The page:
• You can specify a) whether an element is floated or not, and b) which side it floats on.
  • none: the element does not float. This is the initial value.
  • left: floats the element to the left of its container.
  • right: floats the element to the right of its container.
  • inherit: the element inherits the float direction of its parent.
  • clear: Float’s sister property. An element that has the clear property set on it will not move up adjacent to the float like the float desires, but will move itself down past the float.
  • We can play around with this CodePen to see how float and clear work with one another.
.clearfix:after {
    content: ' ';
    display: table;
    clear: both;

CSS Specificity

Specificity is how the browser decides which CSS values are the most relevant to an element and whether or not they should be used. Specificity is a weight that is applied to a given CSS declaration and is determined by the number of each selector type in the matching selector. Basically, it’s a mechanism within the CSS cascade, which helps browsers in conflicts resolution. Suppose, you have two (or more) conflicting CSS rules that are being applied to the same element, then there are going to be some basic rules which a browser will follow to determine which one is most specific and that particular CSS declaration will win.

What does specificity look like?

// This makes all the <li> tags magenta
li {
  color: magenta;

// This indicates that all <p> tags within an <li> tag should have text color of green
li p {
  color: green;

How do you calculate specificity?

To find the actual specificity of a group of nested selectors takes some calculation. Basically, every inline style has a specificity of 1000, every ID selector has a value of 100, every class selector has a value of 10 and every elements and pseudo elements has a value of 1. Finally, we add them up to get the specificity weight.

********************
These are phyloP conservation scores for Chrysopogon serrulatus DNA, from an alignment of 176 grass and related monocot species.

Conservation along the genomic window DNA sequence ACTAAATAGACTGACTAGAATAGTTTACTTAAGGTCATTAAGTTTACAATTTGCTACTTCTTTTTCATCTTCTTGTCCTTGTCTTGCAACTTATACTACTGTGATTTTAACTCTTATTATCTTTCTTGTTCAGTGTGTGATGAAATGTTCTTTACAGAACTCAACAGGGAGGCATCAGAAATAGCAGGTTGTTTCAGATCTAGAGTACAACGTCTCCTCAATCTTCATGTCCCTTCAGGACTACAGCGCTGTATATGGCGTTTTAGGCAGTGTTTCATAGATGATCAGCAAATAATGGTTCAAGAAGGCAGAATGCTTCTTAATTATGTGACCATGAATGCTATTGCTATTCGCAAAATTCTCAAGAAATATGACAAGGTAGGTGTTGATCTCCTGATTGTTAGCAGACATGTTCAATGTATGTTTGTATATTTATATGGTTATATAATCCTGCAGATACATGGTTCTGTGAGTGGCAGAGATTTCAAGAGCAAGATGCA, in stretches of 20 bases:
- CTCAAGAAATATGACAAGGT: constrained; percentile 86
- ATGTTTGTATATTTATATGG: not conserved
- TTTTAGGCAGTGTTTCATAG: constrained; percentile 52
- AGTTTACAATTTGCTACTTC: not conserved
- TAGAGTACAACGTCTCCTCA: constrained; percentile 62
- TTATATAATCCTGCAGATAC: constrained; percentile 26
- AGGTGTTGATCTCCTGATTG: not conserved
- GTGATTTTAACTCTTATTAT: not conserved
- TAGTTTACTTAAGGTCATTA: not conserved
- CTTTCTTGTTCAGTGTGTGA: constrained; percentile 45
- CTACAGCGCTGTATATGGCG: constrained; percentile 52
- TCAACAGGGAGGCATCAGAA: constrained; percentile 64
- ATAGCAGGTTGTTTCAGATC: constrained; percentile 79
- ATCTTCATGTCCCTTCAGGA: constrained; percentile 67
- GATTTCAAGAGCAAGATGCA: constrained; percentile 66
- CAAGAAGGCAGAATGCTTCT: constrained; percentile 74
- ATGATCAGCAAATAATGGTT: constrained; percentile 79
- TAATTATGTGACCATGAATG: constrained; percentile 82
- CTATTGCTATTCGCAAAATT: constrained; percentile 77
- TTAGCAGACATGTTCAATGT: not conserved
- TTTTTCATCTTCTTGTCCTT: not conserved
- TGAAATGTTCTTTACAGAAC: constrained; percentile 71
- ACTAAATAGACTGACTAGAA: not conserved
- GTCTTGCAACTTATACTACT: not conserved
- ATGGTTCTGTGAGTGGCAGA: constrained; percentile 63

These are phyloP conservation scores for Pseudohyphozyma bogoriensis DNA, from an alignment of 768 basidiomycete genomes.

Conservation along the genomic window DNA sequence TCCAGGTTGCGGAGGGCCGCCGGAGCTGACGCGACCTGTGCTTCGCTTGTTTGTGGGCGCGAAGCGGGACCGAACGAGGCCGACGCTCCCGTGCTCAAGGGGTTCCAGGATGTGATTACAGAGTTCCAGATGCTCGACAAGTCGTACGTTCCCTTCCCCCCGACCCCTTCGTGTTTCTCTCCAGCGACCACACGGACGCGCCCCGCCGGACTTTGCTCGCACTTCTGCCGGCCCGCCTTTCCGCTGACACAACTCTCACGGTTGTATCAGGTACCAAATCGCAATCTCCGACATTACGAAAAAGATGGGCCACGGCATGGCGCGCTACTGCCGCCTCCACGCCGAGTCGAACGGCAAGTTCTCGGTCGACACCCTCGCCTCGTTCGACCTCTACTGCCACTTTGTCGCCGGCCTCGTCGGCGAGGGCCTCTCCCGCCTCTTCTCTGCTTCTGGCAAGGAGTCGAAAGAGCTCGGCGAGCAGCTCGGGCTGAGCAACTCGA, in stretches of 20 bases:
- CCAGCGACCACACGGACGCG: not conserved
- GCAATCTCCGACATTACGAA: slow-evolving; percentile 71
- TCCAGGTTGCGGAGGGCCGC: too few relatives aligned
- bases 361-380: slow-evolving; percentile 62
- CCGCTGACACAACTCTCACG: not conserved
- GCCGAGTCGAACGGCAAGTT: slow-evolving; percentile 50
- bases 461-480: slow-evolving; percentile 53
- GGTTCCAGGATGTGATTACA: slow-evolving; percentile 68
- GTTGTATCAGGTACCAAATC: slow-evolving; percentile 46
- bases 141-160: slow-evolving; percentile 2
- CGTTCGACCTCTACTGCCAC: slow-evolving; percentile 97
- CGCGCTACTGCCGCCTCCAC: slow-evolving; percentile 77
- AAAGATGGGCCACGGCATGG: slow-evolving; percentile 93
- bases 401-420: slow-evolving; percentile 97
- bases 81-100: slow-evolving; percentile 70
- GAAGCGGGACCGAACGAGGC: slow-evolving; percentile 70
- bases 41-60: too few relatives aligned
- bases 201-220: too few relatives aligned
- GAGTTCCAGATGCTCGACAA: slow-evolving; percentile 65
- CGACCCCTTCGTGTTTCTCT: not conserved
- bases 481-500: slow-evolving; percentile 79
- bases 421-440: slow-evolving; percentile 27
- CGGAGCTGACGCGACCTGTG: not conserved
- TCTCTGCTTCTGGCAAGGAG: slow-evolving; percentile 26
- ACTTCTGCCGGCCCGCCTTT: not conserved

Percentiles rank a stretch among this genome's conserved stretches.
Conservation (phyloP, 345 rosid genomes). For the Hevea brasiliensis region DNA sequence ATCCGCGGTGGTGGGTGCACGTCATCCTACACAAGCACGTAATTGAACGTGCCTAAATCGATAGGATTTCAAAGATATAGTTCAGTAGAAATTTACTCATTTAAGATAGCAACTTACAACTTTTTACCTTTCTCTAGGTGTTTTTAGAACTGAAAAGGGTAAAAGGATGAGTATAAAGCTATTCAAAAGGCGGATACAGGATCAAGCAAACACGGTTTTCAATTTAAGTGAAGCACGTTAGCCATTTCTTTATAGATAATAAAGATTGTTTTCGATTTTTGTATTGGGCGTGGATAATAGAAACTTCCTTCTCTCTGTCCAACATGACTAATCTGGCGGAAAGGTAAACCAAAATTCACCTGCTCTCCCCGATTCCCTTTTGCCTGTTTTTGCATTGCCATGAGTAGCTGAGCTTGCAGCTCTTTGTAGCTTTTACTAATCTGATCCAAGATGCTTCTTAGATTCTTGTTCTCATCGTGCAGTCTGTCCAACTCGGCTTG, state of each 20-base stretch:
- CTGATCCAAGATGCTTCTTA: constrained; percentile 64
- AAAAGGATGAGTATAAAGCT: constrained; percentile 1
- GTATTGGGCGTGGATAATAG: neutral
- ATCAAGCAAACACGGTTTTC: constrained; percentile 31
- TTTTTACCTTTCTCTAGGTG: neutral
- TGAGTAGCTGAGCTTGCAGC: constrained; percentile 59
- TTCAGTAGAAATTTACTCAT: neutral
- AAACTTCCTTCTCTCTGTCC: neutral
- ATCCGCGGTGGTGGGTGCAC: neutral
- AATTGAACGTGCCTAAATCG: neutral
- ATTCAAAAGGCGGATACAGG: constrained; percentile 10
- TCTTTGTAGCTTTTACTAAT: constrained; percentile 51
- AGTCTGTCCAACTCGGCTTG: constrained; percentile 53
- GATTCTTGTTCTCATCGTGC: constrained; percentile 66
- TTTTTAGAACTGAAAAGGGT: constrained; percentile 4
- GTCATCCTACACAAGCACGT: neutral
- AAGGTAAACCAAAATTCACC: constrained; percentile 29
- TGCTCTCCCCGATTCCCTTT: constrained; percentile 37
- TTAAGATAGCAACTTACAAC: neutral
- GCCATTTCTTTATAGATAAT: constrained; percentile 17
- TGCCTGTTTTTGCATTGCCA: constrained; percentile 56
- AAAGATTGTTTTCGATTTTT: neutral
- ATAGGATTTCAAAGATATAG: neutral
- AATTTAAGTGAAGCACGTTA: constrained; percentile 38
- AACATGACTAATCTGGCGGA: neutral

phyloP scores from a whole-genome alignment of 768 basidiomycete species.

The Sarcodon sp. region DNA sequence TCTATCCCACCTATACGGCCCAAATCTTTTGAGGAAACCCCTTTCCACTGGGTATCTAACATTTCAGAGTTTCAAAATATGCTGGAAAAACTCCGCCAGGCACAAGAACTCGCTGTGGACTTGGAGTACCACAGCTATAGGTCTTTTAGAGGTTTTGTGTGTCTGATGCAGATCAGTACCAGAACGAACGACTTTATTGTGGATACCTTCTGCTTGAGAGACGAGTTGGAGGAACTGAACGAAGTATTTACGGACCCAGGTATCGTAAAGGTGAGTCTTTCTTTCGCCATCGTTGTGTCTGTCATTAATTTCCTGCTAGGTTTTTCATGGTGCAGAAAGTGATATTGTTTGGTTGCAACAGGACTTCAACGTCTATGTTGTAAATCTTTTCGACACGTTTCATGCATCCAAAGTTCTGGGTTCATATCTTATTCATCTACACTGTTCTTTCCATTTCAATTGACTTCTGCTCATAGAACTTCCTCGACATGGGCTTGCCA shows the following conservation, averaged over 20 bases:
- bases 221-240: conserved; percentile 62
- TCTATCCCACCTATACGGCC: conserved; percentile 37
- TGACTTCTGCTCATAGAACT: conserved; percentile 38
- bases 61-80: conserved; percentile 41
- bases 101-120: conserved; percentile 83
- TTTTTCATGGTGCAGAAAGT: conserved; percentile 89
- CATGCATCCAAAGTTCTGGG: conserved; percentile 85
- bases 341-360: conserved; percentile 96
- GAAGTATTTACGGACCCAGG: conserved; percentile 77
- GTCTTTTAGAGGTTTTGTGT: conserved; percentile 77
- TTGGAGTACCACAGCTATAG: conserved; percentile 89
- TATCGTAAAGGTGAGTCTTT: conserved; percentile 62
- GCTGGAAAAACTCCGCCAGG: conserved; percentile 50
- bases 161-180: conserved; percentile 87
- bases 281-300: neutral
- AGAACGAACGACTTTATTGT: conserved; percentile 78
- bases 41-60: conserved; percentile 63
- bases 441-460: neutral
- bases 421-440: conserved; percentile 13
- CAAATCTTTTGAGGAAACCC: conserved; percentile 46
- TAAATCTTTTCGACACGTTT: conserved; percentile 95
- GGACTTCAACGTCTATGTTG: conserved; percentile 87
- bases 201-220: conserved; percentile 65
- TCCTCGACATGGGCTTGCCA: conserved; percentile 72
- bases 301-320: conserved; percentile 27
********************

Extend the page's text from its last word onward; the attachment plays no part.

• a has a specificity of 1 (1 element selector)
  • div p has a specificity of 2 (2 element selectors, 1+1)
  • .active has a specificity of 10 (1 class selector)
  • #nav has a specificity of 100 (1 id selector)
  • #nav li.active a has a specificity of 111 (1 id selector + 1 class selector + 1 elements selector)

Specificity Calculator The highest number wins for most specific and will correspondingly take precedent in application of style.

Key Points:

  • In case of conflicting styles declaration, the declaration with higher specificity will win regardless of order.
  • The universal selector (*) has no specificity value.
  • Pseudo-classes have specificity of 10 while pseudo-elements (e.g. :first-line) has a specificity of 1. Pseudo-class vs. Pseudo-element
  • The pseudo-class :not() adds no specificity by itself, only elements inside its parenthesis will add to specificity weight.
  • When an !important rule is used on a style declaration, it will override any other declarations.
  • The only way an !important value can be overridden is with another !important rule declared later in the CSS and with equal or great specificity value .

CSS Combinators and Complex Selectors

Another way to target specific relationships among elements is to use CSS combinators. We will review a few of the common selectors, but be sure to reference the documentation and this guide for more explanation on some of these complex selectors.

Use of Commas

h4 {
  /* some rules */

If you want to apply the SAME styles to multiple elements, you can use a comma to link the elements that you want to apply the styling rules to. In the rule above, all of the headings would have the same styles applied to them.

Descendant Combinator

  <p>Some text</p>
<p>Even more cool text</p>
section p {
    /* some rules */

This combinator will target the second element that is a direct descendant of the first element. In the above example, this combinator will target all p tags that are descendants of a section tag. In this case, the rules would only apply to the first paragraph on the page, but not the second since it is not nested within a section tag.

Syntax: space between selectors